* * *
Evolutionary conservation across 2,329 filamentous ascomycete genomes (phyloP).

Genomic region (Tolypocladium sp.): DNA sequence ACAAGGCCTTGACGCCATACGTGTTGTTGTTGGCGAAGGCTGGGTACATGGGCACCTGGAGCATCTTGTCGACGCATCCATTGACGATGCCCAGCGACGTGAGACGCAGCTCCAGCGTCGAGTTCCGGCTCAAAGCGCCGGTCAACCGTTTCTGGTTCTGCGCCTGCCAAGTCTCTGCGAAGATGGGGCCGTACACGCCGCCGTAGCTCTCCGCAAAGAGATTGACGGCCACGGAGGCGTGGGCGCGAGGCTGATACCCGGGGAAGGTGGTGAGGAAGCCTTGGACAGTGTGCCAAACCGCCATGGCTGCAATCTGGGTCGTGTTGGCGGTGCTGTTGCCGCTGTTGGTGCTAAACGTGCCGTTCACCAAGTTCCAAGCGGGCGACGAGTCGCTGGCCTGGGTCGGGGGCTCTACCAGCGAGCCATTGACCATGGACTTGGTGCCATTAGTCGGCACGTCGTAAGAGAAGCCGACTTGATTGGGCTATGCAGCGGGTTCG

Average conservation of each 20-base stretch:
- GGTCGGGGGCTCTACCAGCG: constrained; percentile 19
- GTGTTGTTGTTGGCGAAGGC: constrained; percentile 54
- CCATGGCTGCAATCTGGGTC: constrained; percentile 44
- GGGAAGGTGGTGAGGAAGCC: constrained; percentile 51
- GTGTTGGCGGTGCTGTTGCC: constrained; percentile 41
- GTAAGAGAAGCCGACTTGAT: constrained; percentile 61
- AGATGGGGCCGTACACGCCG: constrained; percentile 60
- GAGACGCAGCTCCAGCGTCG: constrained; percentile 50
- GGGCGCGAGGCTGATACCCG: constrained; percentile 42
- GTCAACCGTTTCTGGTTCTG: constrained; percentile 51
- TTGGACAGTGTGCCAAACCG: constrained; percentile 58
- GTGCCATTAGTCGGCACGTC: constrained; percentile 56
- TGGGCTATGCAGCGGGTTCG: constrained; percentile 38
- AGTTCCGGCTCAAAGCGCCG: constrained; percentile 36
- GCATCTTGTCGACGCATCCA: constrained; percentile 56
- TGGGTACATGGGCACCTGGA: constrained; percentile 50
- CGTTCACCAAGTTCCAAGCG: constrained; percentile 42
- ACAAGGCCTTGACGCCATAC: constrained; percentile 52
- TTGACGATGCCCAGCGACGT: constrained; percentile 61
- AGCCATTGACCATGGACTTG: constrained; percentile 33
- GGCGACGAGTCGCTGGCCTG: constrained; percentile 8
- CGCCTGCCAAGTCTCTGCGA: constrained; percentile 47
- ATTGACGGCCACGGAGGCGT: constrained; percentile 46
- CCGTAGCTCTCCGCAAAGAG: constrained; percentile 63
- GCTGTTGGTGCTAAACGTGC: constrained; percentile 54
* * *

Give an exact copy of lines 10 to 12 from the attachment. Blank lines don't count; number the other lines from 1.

- AGATGGGGCCGTACACGCCG: constrained; percentile 60
- GAGACGCAGCTCCAGCGTCG: constrained; percentile 50
- GGGCGCGAGGCTGATACCCG: constrained; percentile 42